Many ex-offenders are reconvicted within one year of release. There is plenty of research to say that many prisoners think having a job is a vital part of keeping them out of prison. The problem is finding employment on release can be difficult, particularly for those who were unemployed before they were convicted.
Big Society Capital wants to create a £5 million facility for alternative finance platforms to match crowdfunded investments by individuals to charities and social enterprises. We are seeking platforms to partner with us to deliver this fund which will launch in 2016.
In a recent speech on creating a ‘smarter state’, the Prime Minister said that government will increasingly be ‘bringing in new providers or allowing new ways of doing things’. Following this, the Institute for Government convened an event to explore what we can learn from new approaches to commissioning, setting up and managing public service markets and how to enable integration and collaboration between service providers and government.
Last month, we announced a Kick-Off Workshop to initiate discussions about our proposed Crowd Match Fund. The half-day workshop took place on Monday 23rd November comprising of five sessions lead by speakers from Big Society Capital, Nesta and Freedom Bakery.
If there is such thing as a typical grant making trust, the Andrews Charitable Trust (ACT) isn’t one of them. I recently attended ACT’s 50th anniversary celebration, hosted by one of their grantees 2nd Chance in Southwark which is supporting young people into sustained employment. It was a fantastic experience, not least because of the young people who catered and supported the event. It was also a great reminder of the old and new in the voluntary and social enterprise sector, and several themes during the event struck me as relevant for our work in social investment.
Today we announced the winner of the Business Impact Challenge – an innovative new partnership between Interserve, Catch 22 and ClubFinance that has the potential to increase charities and social enterprises’ ability to compete for and deliver public services contracts at scale.
HM Treasury recently announced that from 30th November this year, it will remove tax reliefs of 30% or more for community energy projects. This means they will no longer be eligible for Social Investment Tax Relief (SITR) as well as Enterprise Investment Scheme (EIS) and Seed Enterprise Investment Scheme (SEIS).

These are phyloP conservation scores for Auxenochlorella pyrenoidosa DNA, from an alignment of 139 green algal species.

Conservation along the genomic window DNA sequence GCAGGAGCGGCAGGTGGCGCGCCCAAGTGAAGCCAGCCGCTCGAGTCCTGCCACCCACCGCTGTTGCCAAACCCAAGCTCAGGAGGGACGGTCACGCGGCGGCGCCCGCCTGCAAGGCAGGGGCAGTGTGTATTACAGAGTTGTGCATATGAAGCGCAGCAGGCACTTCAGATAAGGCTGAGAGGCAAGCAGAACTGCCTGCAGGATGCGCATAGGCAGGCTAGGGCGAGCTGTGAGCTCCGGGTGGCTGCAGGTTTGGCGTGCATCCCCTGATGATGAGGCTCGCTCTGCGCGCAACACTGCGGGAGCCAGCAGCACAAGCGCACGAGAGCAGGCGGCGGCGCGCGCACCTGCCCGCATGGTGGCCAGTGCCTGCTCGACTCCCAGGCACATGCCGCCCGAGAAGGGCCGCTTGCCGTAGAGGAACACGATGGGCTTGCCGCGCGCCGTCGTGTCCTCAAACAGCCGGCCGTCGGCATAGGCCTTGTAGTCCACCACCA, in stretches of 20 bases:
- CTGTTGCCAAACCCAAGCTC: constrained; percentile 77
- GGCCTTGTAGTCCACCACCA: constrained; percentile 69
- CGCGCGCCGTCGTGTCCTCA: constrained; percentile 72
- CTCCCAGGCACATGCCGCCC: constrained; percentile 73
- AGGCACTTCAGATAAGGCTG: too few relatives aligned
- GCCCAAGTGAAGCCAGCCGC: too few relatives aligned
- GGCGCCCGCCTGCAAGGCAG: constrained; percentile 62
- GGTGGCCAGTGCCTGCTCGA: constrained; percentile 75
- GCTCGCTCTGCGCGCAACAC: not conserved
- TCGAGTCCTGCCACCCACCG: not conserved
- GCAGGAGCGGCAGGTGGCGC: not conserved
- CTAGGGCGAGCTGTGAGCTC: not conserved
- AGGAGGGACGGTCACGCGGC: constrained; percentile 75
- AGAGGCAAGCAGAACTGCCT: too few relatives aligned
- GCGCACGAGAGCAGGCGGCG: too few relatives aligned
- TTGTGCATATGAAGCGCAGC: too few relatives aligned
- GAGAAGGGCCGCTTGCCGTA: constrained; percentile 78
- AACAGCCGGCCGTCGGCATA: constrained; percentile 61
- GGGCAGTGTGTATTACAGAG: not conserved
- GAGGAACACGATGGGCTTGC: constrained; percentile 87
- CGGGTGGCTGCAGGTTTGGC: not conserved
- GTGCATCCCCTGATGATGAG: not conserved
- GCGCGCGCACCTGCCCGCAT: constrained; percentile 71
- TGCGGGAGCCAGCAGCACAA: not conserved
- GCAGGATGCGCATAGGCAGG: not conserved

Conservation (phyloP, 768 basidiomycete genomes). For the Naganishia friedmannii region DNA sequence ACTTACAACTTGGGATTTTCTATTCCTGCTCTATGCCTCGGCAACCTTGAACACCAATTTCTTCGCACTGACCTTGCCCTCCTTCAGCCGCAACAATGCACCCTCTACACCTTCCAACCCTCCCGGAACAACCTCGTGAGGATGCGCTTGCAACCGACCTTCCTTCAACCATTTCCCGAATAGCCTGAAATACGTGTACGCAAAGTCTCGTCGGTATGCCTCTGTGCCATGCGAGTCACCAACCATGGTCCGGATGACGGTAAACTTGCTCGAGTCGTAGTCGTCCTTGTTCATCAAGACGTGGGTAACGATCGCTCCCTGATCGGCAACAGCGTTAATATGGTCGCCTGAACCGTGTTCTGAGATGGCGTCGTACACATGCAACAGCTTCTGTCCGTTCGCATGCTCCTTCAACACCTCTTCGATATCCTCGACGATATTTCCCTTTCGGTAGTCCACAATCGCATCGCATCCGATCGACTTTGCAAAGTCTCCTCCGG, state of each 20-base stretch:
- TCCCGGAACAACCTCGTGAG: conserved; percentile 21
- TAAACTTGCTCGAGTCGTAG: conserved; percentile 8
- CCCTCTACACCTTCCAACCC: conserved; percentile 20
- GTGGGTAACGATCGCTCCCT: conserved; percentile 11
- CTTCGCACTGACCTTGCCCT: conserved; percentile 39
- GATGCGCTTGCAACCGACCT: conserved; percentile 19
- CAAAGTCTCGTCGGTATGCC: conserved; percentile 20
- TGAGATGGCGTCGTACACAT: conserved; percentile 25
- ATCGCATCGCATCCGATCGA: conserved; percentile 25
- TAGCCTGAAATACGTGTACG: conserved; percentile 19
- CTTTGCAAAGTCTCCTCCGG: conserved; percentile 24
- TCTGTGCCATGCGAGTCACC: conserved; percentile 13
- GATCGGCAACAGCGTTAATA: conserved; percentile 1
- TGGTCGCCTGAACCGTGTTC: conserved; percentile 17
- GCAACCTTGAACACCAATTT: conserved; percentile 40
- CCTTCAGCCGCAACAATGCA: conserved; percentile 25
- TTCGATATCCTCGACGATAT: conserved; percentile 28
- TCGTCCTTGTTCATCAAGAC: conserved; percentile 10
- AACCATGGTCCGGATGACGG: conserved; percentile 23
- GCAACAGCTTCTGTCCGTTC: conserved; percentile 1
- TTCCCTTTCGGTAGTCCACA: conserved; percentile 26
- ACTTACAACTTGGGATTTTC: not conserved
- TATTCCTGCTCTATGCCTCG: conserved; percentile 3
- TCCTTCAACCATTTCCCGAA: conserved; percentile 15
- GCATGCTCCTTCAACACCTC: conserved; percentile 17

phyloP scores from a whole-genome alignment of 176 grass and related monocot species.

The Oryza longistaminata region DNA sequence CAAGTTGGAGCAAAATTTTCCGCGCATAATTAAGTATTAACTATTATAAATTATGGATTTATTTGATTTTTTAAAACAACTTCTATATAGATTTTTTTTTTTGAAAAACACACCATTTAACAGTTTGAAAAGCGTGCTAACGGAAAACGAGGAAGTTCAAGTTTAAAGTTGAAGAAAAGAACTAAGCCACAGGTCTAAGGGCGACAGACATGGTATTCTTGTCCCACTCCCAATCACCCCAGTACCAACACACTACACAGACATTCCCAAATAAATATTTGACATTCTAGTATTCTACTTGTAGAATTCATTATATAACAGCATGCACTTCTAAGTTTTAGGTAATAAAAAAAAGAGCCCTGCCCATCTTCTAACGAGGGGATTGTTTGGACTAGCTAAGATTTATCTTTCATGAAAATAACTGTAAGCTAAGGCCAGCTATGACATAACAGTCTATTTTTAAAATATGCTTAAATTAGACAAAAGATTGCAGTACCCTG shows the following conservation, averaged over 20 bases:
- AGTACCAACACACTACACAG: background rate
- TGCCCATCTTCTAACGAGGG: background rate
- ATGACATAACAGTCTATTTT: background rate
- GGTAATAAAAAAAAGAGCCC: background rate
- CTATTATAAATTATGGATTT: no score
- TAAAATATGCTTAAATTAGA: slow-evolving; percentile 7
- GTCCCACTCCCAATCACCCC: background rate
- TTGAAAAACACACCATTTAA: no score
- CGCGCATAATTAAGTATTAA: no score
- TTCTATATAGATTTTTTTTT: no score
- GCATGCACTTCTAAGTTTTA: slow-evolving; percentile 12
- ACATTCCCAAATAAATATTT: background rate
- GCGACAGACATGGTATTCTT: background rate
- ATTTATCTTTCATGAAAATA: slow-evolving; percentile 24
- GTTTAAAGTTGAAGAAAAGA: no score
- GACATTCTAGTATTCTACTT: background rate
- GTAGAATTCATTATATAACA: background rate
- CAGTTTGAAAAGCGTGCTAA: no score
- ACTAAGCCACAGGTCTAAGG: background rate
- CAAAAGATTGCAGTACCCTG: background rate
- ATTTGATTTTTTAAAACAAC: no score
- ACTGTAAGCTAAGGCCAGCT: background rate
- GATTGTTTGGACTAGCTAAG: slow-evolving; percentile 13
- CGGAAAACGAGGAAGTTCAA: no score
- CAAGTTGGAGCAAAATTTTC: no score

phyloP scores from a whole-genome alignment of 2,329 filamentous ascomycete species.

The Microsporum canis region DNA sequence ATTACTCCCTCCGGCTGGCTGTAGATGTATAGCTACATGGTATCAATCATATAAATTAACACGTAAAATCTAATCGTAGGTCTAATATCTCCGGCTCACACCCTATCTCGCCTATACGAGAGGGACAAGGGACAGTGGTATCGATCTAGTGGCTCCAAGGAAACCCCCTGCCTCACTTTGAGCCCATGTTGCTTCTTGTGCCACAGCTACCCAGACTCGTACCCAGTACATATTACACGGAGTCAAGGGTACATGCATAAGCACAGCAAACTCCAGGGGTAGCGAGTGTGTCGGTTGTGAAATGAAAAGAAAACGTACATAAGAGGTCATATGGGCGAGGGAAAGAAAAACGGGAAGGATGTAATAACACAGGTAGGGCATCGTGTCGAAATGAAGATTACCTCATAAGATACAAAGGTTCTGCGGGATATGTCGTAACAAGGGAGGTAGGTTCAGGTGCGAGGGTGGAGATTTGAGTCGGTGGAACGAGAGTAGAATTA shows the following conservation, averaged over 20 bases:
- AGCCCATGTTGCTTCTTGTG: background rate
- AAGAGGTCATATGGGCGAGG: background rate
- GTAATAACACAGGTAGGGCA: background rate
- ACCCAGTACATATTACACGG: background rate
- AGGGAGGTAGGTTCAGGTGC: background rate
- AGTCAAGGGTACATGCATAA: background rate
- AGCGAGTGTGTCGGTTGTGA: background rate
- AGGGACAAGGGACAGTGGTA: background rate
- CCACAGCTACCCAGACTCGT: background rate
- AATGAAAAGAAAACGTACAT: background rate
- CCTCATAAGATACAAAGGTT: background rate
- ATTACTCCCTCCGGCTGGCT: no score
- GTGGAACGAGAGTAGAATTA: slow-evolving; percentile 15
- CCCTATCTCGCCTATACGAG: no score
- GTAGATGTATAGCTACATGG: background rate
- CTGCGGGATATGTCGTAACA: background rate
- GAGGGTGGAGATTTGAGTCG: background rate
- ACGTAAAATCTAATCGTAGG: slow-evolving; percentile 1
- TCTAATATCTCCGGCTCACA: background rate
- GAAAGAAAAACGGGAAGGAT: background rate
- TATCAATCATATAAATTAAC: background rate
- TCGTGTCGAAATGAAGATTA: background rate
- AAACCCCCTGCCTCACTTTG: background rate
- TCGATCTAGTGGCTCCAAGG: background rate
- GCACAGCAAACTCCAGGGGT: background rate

It’s an important day for social impact bonds (SIBs) as London-based youth charity, Think Forward, has successfully delivered one of the first social impact bonds in the UK to tackle youth unemployment and provide a return to investors.
Southmead is an out of town estate, a few miles from the centre of Bristol. It’s a great place with a real buzz and lots of positives, but it also has its challenges. Southmead has the lowest life expectancy in Bristol, more than 9 years lower than the neighbouring ward of Henleaze, and we’re involved in many projects to try and address that. We want to improve people’s wellbeing and hopefully have an impact on their life expectancy.
The Department for Work and Pensions’ Innovation Fund was launched in 2012 to support payment-by-results programmes that enable disadvantaged young people to participate and succeed in education and training. Big Society Capital has invested in five of these Social Impact Bonds, including Think Forward and New Horizons. This summer, the first cohorts of young people on these two programmes sat their GCSE exams, and far exceed all predictions.
One thing that has grown quite rapidly in UK social investment over recent years is the range of available products. Whether social property funds, social impact bonds, community shares or soon a wider range of ‘smaller ticket’ products encouraged by the Access Foundation’s Growth Fund, there have never been so many social investment products available across the capital spectrum.
Last week, in partnership with a number of charities and social investors, we submitted a proposal to the Spending Review calling for a Local Outcomes Fund to radically improve current approaches to supporting vulnerable beneficiary groups.